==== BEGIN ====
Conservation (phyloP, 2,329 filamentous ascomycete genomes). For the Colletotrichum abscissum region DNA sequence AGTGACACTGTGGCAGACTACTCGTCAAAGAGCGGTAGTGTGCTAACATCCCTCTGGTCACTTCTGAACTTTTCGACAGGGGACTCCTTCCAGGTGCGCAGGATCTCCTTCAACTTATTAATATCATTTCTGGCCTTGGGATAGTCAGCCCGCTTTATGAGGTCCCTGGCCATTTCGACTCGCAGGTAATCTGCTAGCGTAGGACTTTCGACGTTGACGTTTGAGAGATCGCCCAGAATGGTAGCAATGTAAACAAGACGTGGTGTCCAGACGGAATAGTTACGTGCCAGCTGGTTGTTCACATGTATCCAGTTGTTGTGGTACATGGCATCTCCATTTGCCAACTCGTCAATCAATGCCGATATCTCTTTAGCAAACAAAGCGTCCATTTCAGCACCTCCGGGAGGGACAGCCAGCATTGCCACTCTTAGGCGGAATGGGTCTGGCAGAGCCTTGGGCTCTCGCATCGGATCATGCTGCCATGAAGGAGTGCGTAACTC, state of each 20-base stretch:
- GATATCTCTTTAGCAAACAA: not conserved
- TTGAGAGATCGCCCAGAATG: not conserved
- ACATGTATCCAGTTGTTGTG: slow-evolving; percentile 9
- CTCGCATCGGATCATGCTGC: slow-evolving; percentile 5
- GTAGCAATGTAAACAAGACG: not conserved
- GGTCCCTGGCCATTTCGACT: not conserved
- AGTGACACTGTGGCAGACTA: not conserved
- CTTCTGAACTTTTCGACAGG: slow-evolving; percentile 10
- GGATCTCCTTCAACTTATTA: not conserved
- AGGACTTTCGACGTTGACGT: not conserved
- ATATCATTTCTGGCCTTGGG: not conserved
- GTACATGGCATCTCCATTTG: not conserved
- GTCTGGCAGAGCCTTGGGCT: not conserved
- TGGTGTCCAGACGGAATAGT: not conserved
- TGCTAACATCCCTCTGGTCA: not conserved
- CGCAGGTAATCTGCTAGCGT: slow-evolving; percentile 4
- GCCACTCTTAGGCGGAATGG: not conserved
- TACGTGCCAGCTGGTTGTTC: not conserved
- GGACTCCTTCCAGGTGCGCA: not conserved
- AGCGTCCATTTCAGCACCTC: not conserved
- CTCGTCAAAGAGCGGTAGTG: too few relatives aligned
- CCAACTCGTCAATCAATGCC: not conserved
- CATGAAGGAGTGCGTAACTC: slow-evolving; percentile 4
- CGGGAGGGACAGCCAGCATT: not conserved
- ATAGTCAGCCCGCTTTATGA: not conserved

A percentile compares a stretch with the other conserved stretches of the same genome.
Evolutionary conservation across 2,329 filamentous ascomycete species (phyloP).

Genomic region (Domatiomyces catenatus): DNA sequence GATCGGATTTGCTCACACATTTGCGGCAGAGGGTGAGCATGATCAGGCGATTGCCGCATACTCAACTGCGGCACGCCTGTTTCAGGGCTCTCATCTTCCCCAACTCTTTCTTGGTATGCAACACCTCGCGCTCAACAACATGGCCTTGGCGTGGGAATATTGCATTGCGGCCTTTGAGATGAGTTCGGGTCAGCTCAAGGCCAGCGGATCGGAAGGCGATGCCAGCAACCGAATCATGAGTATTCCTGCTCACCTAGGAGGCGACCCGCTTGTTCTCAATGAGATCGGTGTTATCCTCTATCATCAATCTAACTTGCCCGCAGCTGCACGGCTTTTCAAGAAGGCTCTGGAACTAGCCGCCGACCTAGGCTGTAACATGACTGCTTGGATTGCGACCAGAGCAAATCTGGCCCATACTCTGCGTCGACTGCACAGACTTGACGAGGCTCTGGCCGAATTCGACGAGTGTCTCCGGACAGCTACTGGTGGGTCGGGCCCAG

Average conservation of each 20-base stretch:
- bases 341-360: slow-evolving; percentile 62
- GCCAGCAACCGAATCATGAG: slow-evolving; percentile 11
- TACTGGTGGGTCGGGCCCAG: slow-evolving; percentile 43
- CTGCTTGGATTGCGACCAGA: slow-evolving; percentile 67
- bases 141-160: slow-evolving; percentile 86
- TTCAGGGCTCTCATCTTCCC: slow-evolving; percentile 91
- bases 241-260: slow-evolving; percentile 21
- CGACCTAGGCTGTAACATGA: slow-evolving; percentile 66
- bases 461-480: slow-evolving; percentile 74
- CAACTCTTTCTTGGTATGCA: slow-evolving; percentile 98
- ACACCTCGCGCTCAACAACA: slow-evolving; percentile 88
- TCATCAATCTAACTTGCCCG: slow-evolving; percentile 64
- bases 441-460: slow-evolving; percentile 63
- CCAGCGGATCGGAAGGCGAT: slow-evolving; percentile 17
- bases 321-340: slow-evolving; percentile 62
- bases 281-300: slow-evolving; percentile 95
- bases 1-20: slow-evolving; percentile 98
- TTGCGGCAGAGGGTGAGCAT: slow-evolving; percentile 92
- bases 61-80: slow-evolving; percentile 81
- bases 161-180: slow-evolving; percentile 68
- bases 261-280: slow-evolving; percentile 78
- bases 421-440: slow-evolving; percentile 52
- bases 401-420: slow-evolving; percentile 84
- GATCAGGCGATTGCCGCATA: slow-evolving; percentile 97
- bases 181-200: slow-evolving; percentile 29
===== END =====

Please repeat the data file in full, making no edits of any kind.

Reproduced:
Conservation (phyloP, 2,329 filamentous ascomycete genomes). For the Colletotrichum abscissum region DNA sequence AGTGACACTGTGGCAGACTACTCGTCAAAGAGCGGTAGTGTGCTAACATCCCTCTGGTCACTTCTGAACTTTTCGACAGGGGACTCCTTCCAGGTGCGCAGGATCTCCTTCAACTTATTAATATCATTTCTGGCCTTGGGATAGTCAGCCCGCTTTATGAGGTCCCTGGCCATTTCGACTCGCAGGTAATCTGCTAGCGTAGGACTTTCGACGTTGACGTTTGAGAGATCGCCCAGAATGGTAGCAATGTAAACAAGACGTGGTGTCCAGACGGAATAGTTACGTGCCAGCTGGTTGTTCACATGTATCCAGTTGTTGTGGTACATGGCATCTCCATTTGCCAACTCGTCAATCAATGCCGATATCTCTTTAGCAAACAAAGCGTCCATTTCAGCACCTCCGGGAGGGACAGCCAGCATTGCCACTCTTAGGCGGAATGGGTCTGGCAGAGCCTTGGGCTCTCGCATCGGATCATGCTGCCATGAAGGAGTGCGTAACTC, state of each 20-base stretch:
- GATATCTCTTTAGCAAACAA: not conserved
- TTGAGAGATCGCCCAGAATG: not conserved
- ACATGTATCCAGTTGTTGTG: slow-evolving; percentile 9
- CTCGCATCGGATCATGCTGC: slow-evolving; percentile 5
- GTAGCAATGTAAACAAGACG: not conserved
- GGTCCCTGGCCATTTCGACT: not conserved
- AGTGACACTGTGGCAGACTA: not conserved
- CTTCTGAACTTTTCGACAGG: slow-evolving; percentile 10
- GGATCTCCTTCAACTTATTA: not conserved
- AGGACTTTCGACGTTGACGT: not conserved
- ATATCATTTCTGGCCTTGGG: not conserved
- GTACATGGCATCTCCATTTG: not conserved
- GTCTGGCAGAGCCTTGGGCT: not conserved
- TGGTGTCCAGACGGAATAGT: not conserved
- TGCTAACATCCCTCTGGTCA: not conserved
- CGCAGGTAATCTGCTAGCGT: slow-evolving; percentile 4
- GCCACTCTTAGGCGGAATGG: not conserved
- TACGTGCCAGCTGGTTGTTC: not conserved
- GGACTCCTTCCAGGTGCGCA: not conserved
- AGCGTCCATTTCAGCACCTC: not conserved
- CTCGTCAAAGAGCGGTAGTG: too few relatives aligned
- CCAACTCGTCAATCAATGCC: not conserved
- CATGAAGGAGTGCGTAACTC: slow-evolving; percentile 4
- CGGGAGGGACAGCCAGCATT: not conserved
- ATAGTCAGCCCGCTTTATGA: not conserved

A percentile compares a stretch with the other conserved stretches of the same genome.
Evolutionary conservation across 2,329 filamentous ascomycete species (phyloP).

Genomic region (Domatiomyces catenatus): DNA sequence GATCGGATTTGCTCACACATTTGCGGCAGAGGGTGAGCATGATCAGGCGATTGCCGCATACTCAACTGCGGCACGCCTGTTTCAGGGCTCTCATCTTCCCCAACTCTTTCTTGGTATGCAACACCTCGCGCTCAACAACATGGCCTTGGCGTGGGAATATTGCATTGCGGCCTTTGAGATGAGTTCGGGTCAGCTCAAGGCCAGCGGATCGGAAGGCGATGCCAGCAACCGAATCATGAGTATTCCTGCTCACCTAGGAGGCGACCCGCTTGTTCTCAATGAGATCGGTGTTATCCTCTATCATCAATCTAACTTGCCCGCAGCTGCACGGCTTTTCAAGAAGGCTCTGGAACTAGCCGCCGACCTAGGCTGTAACATGACTGCTTGGATTGCGACCAGAGCAAATCTGGCCCATACTCTGCGTCGACTGCACAGACTTGACGAGGCTCTGGCCGAATTCGACGAGTGTCTCCGGACAGCTACTGGTGGGTCGGGCCCAG

Average conservation of each 20-base stretch:
- bases 341-360: slow-evolving; percentile 62
- GCCAGCAACCGAATCATGAG: slow-evolving; percentile 11
- TACTGGTGGGTCGGGCCCAG: slow-evolving; percentile 43
- CTGCTTGGATTGCGACCAGA: slow-evolving; percentile 67
- bases 141-160: slow-evolving; percentile 86
- TTCAGGGCTCTCATCTTCCC: slow-evolving; percentile 91
- bases 241-260: slow-evolving; percentile 21
- CGACCTAGGCTGTAACATGA: slow-evolving; percentile 66
- bases 461-480: slow-evolving; percentile 74
- CAACTCTTTCTTGGTATGCA: slow-evolving; percentile 98
- ACACCTCGCGCTCAACAACA: slow-evolving; percentile 88
- TCATCAATCTAACTTGCCCG: slow-evolving; percentile 64
- bases 441-460: slow-evolving; percentile 63
- CCAGCGGATCGGAAGGCGAT: slow-evolving; percentile 17
- bases 321-340: slow-evolving; percentile 62
- bases 281-300: slow-evolving; percentile 95
- bases 1-20: slow-evolving; percentile 98
- TTGCGGCAGAGGGTGAGCAT: slow-evolving; percentile 92
- bases 61-80: slow-evolving; percentile 81
- bases 161-180: slow-evolving; percentile 68
- bases 261-280: slow-evolving; percentile 78
- bases 421-440: slow-evolving; percentile 52
- bases 401-420: slow-evolving; percentile 84
- GATCAGGCGATTGCCGCATA: slow-evolving; percentile 97
- bases 181-200: slow-evolving; percentile 29